The number of people out of work in the eurozone hit a record high in June.
The latest figures from Eurostat, the EU’s statistics office, showed 17.8 million people were unemployed. That total has increased every month for the last 14 months.
However there is huge disparity. Unemployment was as low as 4.5 percent of the working population in Austria while at the other extreme it reached 24.8 percent in Spain, the highest level in the currency bloc.
The overall unemployment rate was 11.2 percent in June but was much worse among young people - those under 25-years-old – at 22.4 percent.
The figures were also revised upwards slightly to 11.2 percent for May.
Spain slid deeper into recession in the second quarter as a tough new round of austerity to head off the country’s budget crisis affected both overall demand and the prices consumers have to pay for goods.
One unemployed Spaniard we spoke to blamed politicians and banks for the economic downturn: “They should stop telling us fairy tales and solve the problems. The real cause is the banks did whatever they wanted, without restraint and there were no controls, and that’s why we’re broke.”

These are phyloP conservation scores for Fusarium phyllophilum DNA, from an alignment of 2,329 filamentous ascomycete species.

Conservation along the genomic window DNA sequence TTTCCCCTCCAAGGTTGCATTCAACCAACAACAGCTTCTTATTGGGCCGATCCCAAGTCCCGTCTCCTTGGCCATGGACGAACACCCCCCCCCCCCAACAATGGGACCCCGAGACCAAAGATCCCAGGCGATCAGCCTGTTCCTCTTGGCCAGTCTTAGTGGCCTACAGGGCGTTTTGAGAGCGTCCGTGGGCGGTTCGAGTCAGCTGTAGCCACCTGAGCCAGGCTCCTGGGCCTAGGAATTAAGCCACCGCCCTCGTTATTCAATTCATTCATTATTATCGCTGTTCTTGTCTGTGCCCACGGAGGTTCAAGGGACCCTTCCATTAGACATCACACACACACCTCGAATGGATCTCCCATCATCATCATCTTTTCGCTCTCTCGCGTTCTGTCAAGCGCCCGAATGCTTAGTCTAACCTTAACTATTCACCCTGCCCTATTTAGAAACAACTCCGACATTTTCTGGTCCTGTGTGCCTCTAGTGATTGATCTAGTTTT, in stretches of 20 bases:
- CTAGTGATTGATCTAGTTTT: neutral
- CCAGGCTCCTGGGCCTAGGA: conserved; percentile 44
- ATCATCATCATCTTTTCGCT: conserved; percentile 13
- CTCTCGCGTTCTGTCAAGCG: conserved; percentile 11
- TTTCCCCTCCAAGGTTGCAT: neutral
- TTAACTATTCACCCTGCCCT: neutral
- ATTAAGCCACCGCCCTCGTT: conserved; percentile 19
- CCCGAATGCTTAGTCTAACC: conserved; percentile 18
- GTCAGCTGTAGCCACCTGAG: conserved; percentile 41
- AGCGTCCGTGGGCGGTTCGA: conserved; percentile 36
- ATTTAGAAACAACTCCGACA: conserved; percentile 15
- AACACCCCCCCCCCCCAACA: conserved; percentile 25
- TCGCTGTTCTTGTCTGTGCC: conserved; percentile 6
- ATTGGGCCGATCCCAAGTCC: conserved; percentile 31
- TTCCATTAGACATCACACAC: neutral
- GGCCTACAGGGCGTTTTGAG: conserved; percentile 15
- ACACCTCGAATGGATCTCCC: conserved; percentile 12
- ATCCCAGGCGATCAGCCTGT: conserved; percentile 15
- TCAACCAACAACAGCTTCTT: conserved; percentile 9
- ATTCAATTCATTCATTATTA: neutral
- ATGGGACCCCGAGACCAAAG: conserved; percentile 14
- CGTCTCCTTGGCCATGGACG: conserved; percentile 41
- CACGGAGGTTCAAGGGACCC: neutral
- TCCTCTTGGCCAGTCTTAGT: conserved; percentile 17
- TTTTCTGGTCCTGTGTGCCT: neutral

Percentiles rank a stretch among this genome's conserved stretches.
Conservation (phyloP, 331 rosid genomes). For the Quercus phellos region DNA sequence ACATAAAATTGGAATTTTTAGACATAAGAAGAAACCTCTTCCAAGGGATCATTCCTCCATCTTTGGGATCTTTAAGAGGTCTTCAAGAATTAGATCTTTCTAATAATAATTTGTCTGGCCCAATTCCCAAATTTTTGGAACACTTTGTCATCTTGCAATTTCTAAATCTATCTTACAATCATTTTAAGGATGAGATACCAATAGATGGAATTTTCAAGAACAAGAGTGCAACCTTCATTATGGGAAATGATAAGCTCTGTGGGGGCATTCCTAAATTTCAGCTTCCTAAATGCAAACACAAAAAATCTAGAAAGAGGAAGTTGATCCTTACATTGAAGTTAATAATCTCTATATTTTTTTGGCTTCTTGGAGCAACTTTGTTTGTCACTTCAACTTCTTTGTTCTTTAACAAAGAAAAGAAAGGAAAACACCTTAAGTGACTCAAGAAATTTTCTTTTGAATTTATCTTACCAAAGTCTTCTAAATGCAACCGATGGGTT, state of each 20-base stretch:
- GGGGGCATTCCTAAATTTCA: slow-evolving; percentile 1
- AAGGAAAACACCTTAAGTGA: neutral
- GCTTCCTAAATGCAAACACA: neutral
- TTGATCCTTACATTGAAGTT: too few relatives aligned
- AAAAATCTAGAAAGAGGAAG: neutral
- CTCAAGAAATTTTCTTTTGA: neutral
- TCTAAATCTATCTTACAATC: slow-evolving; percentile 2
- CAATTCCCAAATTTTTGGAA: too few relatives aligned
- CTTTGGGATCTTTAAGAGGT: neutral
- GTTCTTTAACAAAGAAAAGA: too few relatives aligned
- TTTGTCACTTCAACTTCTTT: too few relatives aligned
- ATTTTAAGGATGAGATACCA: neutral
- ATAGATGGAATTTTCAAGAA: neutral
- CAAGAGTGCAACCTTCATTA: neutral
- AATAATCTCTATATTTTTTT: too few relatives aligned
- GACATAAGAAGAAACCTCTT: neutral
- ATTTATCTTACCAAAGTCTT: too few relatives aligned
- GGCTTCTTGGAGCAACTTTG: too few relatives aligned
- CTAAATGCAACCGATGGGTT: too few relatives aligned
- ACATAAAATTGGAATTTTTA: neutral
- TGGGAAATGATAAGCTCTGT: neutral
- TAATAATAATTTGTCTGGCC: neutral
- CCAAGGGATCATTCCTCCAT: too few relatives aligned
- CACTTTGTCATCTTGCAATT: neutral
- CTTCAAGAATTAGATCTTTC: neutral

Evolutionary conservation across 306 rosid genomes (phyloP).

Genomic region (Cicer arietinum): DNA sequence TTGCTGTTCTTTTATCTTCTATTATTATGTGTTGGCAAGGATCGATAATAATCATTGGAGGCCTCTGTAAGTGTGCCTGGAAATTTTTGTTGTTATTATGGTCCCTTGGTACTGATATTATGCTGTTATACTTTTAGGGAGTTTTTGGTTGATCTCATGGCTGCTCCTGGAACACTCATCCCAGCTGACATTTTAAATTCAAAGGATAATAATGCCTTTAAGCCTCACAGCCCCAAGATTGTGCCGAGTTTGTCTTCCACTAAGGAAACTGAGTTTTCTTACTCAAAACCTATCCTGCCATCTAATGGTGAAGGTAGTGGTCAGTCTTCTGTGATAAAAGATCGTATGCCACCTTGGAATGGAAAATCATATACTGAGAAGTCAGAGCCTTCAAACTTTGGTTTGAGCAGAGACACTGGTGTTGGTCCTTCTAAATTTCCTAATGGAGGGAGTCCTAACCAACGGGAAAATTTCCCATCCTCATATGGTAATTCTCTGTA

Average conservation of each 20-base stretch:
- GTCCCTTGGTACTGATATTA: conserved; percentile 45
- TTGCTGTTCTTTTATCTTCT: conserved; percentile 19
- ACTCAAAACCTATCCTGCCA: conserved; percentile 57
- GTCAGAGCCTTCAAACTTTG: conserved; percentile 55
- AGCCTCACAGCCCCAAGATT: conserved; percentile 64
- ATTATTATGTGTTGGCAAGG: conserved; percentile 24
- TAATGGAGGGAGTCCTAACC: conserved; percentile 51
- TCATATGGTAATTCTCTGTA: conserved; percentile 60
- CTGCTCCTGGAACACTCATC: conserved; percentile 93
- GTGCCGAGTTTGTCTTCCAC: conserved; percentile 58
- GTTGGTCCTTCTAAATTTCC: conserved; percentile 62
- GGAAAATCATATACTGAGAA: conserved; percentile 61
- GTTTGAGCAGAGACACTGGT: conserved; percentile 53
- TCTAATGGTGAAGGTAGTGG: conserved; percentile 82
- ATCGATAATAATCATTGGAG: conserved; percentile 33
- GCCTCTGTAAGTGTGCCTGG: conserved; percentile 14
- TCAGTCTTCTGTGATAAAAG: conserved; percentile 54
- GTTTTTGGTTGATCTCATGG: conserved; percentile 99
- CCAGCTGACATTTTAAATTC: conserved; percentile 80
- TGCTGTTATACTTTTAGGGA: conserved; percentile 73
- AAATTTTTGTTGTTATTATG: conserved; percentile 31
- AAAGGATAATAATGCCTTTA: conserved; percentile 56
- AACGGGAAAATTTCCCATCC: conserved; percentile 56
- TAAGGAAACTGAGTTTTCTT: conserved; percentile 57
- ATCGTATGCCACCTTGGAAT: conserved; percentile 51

Economists see signs that even Germany – the region’s economic engine of growth - is suffering the weakening effects of the eurozone crisis.
Separately released figures showed more Germans were without a job in July although the employment rate was stable at 6.8 percent.
Inflation stays tame
Inflation in the eurozone remained steady for the third straight month in July.
Eurostat said consumer prices in the 17 nations sharing the euro rose 2.4 percent in July on an annual basis.
Inflation maintained the level first touched in May as Brent crude fell sharply and brought prices down.
The lack of price pressures gave the European Central Bank room to cut its interest rate to a record low of 0.75 percent in July.
The ECB’s August meeting – typically a low-key affair during the European summer – will be intensely watched for any signs that policymakers are willing to do more to help reduce the high cost of borrowing for governments and banks in Spain and Italy as they sell bonds.
But rising crude prices could reduce the room for rate cuts, economists say, as inflation cools more slowly.
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